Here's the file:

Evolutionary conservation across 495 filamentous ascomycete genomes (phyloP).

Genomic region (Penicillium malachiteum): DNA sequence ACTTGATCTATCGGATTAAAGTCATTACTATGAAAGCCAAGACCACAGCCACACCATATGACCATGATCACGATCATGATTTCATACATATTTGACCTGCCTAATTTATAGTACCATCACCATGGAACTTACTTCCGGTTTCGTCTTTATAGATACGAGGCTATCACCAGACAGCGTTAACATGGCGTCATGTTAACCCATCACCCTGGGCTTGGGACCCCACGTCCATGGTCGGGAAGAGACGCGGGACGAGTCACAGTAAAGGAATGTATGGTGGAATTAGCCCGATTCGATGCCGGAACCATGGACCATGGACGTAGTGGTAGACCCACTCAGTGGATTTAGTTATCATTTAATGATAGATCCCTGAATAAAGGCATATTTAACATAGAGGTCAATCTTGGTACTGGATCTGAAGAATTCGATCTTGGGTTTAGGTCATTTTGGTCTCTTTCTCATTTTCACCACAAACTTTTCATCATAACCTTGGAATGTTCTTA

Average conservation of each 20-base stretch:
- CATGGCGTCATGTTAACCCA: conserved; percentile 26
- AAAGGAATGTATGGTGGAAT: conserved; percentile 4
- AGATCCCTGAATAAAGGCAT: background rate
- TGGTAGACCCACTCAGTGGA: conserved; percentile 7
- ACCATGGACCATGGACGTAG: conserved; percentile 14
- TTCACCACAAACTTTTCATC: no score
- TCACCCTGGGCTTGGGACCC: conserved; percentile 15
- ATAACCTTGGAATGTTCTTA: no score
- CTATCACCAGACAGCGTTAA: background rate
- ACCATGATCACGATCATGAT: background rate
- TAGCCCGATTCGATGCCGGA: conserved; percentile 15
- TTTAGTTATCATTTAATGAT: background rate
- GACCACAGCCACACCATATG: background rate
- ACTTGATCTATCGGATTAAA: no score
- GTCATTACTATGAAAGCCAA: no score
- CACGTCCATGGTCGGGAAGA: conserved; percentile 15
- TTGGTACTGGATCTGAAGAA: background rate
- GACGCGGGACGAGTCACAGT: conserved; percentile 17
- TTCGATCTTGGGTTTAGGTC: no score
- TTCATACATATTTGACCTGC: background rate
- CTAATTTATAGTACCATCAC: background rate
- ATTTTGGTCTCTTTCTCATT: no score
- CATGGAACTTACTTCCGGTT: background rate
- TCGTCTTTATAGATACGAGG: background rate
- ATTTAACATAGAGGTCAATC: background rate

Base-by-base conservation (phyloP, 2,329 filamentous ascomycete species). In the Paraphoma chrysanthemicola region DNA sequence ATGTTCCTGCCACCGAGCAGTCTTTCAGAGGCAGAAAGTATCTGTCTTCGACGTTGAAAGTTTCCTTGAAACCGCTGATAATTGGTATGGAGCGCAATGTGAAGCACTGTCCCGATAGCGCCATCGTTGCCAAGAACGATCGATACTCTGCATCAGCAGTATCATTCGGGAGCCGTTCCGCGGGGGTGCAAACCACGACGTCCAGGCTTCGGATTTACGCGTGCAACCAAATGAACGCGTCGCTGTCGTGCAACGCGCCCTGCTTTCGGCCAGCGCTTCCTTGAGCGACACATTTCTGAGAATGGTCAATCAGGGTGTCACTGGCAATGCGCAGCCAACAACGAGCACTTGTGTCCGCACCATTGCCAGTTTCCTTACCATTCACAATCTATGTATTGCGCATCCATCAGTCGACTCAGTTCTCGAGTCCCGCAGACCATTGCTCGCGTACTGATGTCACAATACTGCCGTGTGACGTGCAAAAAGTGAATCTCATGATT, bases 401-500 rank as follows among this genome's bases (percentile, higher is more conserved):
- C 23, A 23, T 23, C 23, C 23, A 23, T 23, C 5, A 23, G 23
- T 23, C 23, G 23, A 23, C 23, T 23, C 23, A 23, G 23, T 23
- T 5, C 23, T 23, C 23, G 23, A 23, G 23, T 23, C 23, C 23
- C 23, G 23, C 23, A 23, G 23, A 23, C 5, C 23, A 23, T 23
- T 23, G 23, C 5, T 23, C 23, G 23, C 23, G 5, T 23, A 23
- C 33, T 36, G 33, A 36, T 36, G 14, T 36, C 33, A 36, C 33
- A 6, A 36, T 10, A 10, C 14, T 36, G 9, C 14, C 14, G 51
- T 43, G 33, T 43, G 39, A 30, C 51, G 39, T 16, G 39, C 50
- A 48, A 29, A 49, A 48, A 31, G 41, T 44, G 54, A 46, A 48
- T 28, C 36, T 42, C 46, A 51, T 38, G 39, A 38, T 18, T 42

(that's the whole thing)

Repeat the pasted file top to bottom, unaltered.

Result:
Evolutionary conservation across 495 filamentous ascomycete genomes (phyloP).

Genomic region (Penicillium malachiteum): DNA sequence ACTTGATCTATCGGATTAAAGTCATTACTATGAAAGCCAAGACCACAGCCACACCATATGACCATGATCACGATCATGATTTCATACATATTTGACCTGCCTAATTTATAGTACCATCACCATGGAACTTACTTCCGGTTTCGTCTTTATAGATACGAGGCTATCACCAGACAGCGTTAACATGGCGTCATGTTAACCCATCACCCTGGGCTTGGGACCCCACGTCCATGGTCGGGAAGAGACGCGGGACGAGTCACAGTAAAGGAATGTATGGTGGAATTAGCCCGATTCGATGCCGGAACCATGGACCATGGACGTAGTGGTAGACCCACTCAGTGGATTTAGTTATCATTTAATGATAGATCCCTGAATAAAGGCATATTTAACATAGAGGTCAATCTTGGTACTGGATCTGAAGAATTCGATCTTGGGTTTAGGTCATTTTGGTCTCTTTCTCATTTTCACCACAAACTTTTCATCATAACCTTGGAATGTTCTTA

Average conservation of each 20-base stretch:
- CATGGCGTCATGTTAACCCA: conserved; percentile 26
- AAAGGAATGTATGGTGGAAT: conserved; percentile 4
- AGATCCCTGAATAAAGGCAT: background rate
- TGGTAGACCCACTCAGTGGA: conserved; percentile 7
- ACCATGGACCATGGACGTAG: conserved; percentile 14
- TTCACCACAAACTTTTCATC: no score
- TCACCCTGGGCTTGGGACCC: conserved; percentile 15
- ATAACCTTGGAATGTTCTTA: no score
- CTATCACCAGACAGCGTTAA: background rate
- ACCATGATCACGATCATGAT: background rate
- TAGCCCGATTCGATGCCGGA: conserved; percentile 15
- TTTAGTTATCATTTAATGAT: background rate
- GACCACAGCCACACCATATG: background rate
- ACTTGATCTATCGGATTAAA: no score
- GTCATTACTATGAAAGCCAA: no score
- CACGTCCATGGTCGGGAAGA: conserved; percentile 15
- TTGGTACTGGATCTGAAGAA: background rate
- GACGCGGGACGAGTCACAGT: conserved; percentile 17
- TTCGATCTTGGGTTTAGGTC: no score
- TTCATACATATTTGACCTGC: background rate
- CTAATTTATAGTACCATCAC: background rate
- ATTTTGGTCTCTTTCTCATT: no score
- CATGGAACTTACTTCCGGTT: background rate
- TCGTCTTTATAGATACGAGG: background rate
- ATTTAACATAGAGGTCAATC: background rate

Base-by-base conservation (phyloP, 2,329 filamentous ascomycete species). In the Paraphoma chrysanthemicola region DNA sequence ATGTTCCTGCCACCGAGCAGTCTTTCAGAGGCAGAAAGTATCTGTCTTCGACGTTGAAAGTTTCCTTGAAACCGCTGATAATTGGTATGGAGCGCAATGTGAAGCACTGTCCCGATAGCGCCATCGTTGCCAAGAACGATCGATACTCTGCATCAGCAGTATCATTCGGGAGCCGTTCCGCGGGGGTGCAAACCACGACGTCCAGGCTTCGGATTTACGCGTGCAACCAAATGAACGCGTCGCTGTCGTGCAACGCGCCCTGCTTTCGGCCAGCGCTTCCTTGAGCGACACATTTCTGAGAATGGTCAATCAGGGTGTCACTGGCAATGCGCAGCCAACAACGAGCACTTGTGTCCGCACCATTGCCAGTTTCCTTACCATTCACAATCTATGTATTGCGCATCCATCAGTCGACTCAGTTCTCGAGTCCCGCAGACCATTGCTCGCGTACTGATGTCACAATACTGCCGTGTGACGTGCAAAAAGTGAATCTCATGATT, bases 401-500 rank as follows among this genome's bases (percentile, higher is more conserved):
- C 23, A 23, T 23, C 23, C 23, A 23, T 23, C 5, A 23, G 23
- T 23, C 23, G 23, A 23, C 23, T 23, C 23, A 23, G 23, T 23
- T 5, C 23, T 23, C 23, G 23, A 23, G 23, T 23, C 23, C 23
- C 23, G 23, C 23, A 23, G 23, A 23, C 5, C 23, A 23, T 23
- T 23, G 23, C 5, T 23, C 23, G 23, C 23, G 5, T 23, A 23
- C 33, T 36, G 33, A 36, T 36, G 14, T 36, C 33, A 36, C 33
- A 6, A 36, T 10, A 10, C 14, T 36, G 9, C 14, C 14, G 51
- T 43, G 33, T 43, G 39, A 30, C 51, G 39, T 16, G 39, C 50
- A 48, A 29, A 49, A 48, A 31, G 41, T 44, G 54, A 46, A 48
- T 28, C 36, T 42, C 46, A 51, T 38, G 39, A 38, T 18, T 42